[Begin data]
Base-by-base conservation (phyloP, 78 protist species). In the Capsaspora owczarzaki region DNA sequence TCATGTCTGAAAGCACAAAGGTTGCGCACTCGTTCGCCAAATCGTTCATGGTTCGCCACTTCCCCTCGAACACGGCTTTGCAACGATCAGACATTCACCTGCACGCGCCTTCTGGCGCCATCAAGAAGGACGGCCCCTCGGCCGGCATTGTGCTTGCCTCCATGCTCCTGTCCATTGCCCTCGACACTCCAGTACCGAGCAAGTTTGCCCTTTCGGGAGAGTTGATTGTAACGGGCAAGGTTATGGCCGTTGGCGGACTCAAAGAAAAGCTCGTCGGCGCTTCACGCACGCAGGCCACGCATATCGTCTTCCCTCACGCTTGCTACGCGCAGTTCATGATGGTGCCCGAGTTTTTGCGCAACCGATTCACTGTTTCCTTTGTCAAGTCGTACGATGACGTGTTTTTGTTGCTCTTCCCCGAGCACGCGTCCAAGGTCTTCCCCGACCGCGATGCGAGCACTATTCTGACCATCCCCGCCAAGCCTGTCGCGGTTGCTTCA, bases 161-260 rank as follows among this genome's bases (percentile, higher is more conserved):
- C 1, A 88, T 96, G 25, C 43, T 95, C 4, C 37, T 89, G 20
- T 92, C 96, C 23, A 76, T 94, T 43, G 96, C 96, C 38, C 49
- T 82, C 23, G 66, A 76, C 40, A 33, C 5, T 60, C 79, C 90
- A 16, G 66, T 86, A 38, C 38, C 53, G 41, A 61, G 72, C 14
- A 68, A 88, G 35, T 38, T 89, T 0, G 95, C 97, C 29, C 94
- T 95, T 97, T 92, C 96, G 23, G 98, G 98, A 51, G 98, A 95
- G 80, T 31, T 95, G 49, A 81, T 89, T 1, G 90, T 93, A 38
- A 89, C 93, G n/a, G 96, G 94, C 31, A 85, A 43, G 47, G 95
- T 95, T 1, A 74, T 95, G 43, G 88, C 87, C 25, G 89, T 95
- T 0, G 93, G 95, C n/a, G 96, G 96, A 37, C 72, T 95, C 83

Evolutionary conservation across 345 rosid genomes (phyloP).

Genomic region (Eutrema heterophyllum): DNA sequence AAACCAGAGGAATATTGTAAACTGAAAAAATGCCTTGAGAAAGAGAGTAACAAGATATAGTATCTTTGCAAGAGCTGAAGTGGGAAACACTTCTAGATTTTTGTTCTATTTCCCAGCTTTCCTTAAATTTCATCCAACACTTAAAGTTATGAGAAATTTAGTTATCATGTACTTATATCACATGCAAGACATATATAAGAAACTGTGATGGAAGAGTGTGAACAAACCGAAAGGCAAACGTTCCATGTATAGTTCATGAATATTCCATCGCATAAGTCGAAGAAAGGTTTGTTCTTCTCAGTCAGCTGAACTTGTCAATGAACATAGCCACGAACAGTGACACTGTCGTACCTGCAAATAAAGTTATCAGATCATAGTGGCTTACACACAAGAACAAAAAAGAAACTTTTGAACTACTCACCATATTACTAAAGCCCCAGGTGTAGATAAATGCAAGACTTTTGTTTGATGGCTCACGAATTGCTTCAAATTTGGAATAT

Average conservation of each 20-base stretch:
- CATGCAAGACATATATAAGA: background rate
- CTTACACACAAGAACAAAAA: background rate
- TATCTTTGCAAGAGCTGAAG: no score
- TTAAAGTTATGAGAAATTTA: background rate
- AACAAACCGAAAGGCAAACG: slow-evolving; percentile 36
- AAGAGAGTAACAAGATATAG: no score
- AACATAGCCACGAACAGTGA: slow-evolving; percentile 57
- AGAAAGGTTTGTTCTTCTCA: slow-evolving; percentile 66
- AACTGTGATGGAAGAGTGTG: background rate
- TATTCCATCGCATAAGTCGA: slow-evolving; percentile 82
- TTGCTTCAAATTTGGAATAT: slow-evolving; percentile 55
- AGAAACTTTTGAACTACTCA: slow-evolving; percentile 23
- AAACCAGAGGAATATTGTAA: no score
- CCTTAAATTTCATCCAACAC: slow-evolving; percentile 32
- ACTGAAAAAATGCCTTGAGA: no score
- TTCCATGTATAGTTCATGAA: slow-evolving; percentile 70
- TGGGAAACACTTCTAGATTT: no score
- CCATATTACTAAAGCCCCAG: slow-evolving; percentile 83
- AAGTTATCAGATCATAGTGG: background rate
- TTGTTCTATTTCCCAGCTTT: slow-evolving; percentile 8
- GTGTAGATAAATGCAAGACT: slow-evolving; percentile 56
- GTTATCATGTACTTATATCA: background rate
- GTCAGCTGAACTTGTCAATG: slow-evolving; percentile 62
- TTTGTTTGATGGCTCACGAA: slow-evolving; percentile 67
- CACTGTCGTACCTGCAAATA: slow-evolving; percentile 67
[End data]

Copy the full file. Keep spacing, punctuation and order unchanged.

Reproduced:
Base-by-base conservation (phyloP, 78 protist species). In the Capsaspora owczarzaki region DNA sequence TCATGTCTGAAAGCACAAAGGTTGCGCACTCGTTCGCCAAATCGTTCATGGTTCGCCACTTCCCCTCGAACACGGCTTTGCAACGATCAGACATTCACCTGCACGCGCCTTCTGGCGCCATCAAGAAGGACGGCCCCTCGGCCGGCATTGTGCTTGCCTCCATGCTCCTGTCCATTGCCCTCGACACTCCAGTACCGAGCAAGTTTGCCCTTTCGGGAGAGTTGATTGTAACGGGCAAGGTTATGGCCGTTGGCGGACTCAAAGAAAAGCTCGTCGGCGCTTCACGCACGCAGGCCACGCATATCGTCTTCCCTCACGCTTGCTACGCGCAGTTCATGATGGTGCCCGAGTTTTTGCGCAACCGATTCACTGTTTCCTTTGTCAAGTCGTACGATGACGTGTTTTTGTTGCTCTTCCCCGAGCACGCGTCCAAGGTCTTCCCCGACCGCGATGCGAGCACTATTCTGACCATCCCCGCCAAGCCTGTCGCGGTTGCTTCA, bases 161-260 rank as follows among this genome's bases (percentile, higher is more conserved):
- C 1, A 88, T 96, G 25, C 43, T 95, C 4, C 37, T 89, G 20
- T 92, C 96, C 23, A 76, T 94, T 43, G 96, C 96, C 38, C 49
- T 82, C 23, G 66, A 76, C 40, A 33, C 5, T 60, C 79, C 90
- A 16, G 66, T 86, A 38, C 38, C 53, G 41, A 61, G 72, C 14
- A 68, A 88, G 35, T 38, T 89, T 0, G 95, C 97, C 29, C 94
- T 95, T 97, T 92, C 96, G 23, G 98, G 98, A 51, G 98, A 95
- G 80, T 31, T 95, G 49, A 81, T 89, T 1, G 90, T 93, A 38
- A 89, C 93, G n/a, G 96, G 94, C 31, A 85, A 43, G 47, G 95
- T 95, T 1, A 74, T 95, G 43, G 88, C 87, C 25, G 89, T 95
- T 0, G 93, G 95, C n/a, G 96, G 96, A 37, C 72, T 95, C 83

Evolutionary conservation across 345 rosid genomes (phyloP).

Genomic region (Eutrema heterophyllum): DNA sequence AAACCAGAGGAATATTGTAAACTGAAAAAATGCCTTGAGAAAGAGAGTAACAAGATATAGTATCTTTGCAAGAGCTGAAGTGGGAAACACTTCTAGATTTTTGTTCTATTTCCCAGCTTTCCTTAAATTTCATCCAACACTTAAAGTTATGAGAAATTTAGTTATCATGTACTTATATCACATGCAAGACATATATAAGAAACTGTGATGGAAGAGTGTGAACAAACCGAAAGGCAAACGTTCCATGTATAGTTCATGAATATTCCATCGCATAAGTCGAAGAAAGGTTTGTTCTTCTCAGTCAGCTGAACTTGTCAATGAACATAGCCACGAACAGTGACACTGTCGTACCTGCAAATAAAGTTATCAGATCATAGTGGCTTACACACAAGAACAAAAAAGAAACTTTTGAACTACTCACCATATTACTAAAGCCCCAGGTGTAGATAAATGCAAGACTTTTGTTTGATGGCTCACGAATTGCTTCAAATTTGGAATAT

Average conservation of each 20-base stretch:
- CATGCAAGACATATATAAGA: background rate
- CTTACACACAAGAACAAAAA: background rate
- TATCTTTGCAAGAGCTGAAG: no score
- TTAAAGTTATGAGAAATTTA: background rate
- AACAAACCGAAAGGCAAACG: slow-evolving; percentile 36
- AAGAGAGTAACAAGATATAG: no score
- AACATAGCCACGAACAGTGA: slow-evolving; percentile 57
- AGAAAGGTTTGTTCTTCTCA: slow-evolving; percentile 66
- AACTGTGATGGAAGAGTGTG: background rate
- TATTCCATCGCATAAGTCGA: slow-evolving; percentile 82
- TTGCTTCAAATTTGGAATAT: slow-evolving; percentile 55
- AGAAACTTTTGAACTACTCA: slow-evolving; percentile 23
- AAACCAGAGGAATATTGTAA: no score
- CCTTAAATTTCATCCAACAC: slow-evolving; percentile 32
- ACTGAAAAAATGCCTTGAGA: no score
- TTCCATGTATAGTTCATGAA: slow-evolving; percentile 70
- TGGGAAACACTTCTAGATTT: no score
- CCATATTACTAAAGCCCCAG: slow-evolving; percentile 83
- AAGTTATCAGATCATAGTGG: background rate
- TTGTTCTATTTCCCAGCTTT: slow-evolving; percentile 8
- GTGTAGATAAATGCAAGACT: slow-evolving; percentile 56
- GTTATCATGTACTTATATCA: background rate
- GTCAGCTGAACTTGTCAATG: slow-evolving; percentile 62
- TTTGTTTGATGGCTCACGAA: slow-evolving; percentile 67
- CACTGTCGTACCTGCAAATA: slow-evolving; percentile 67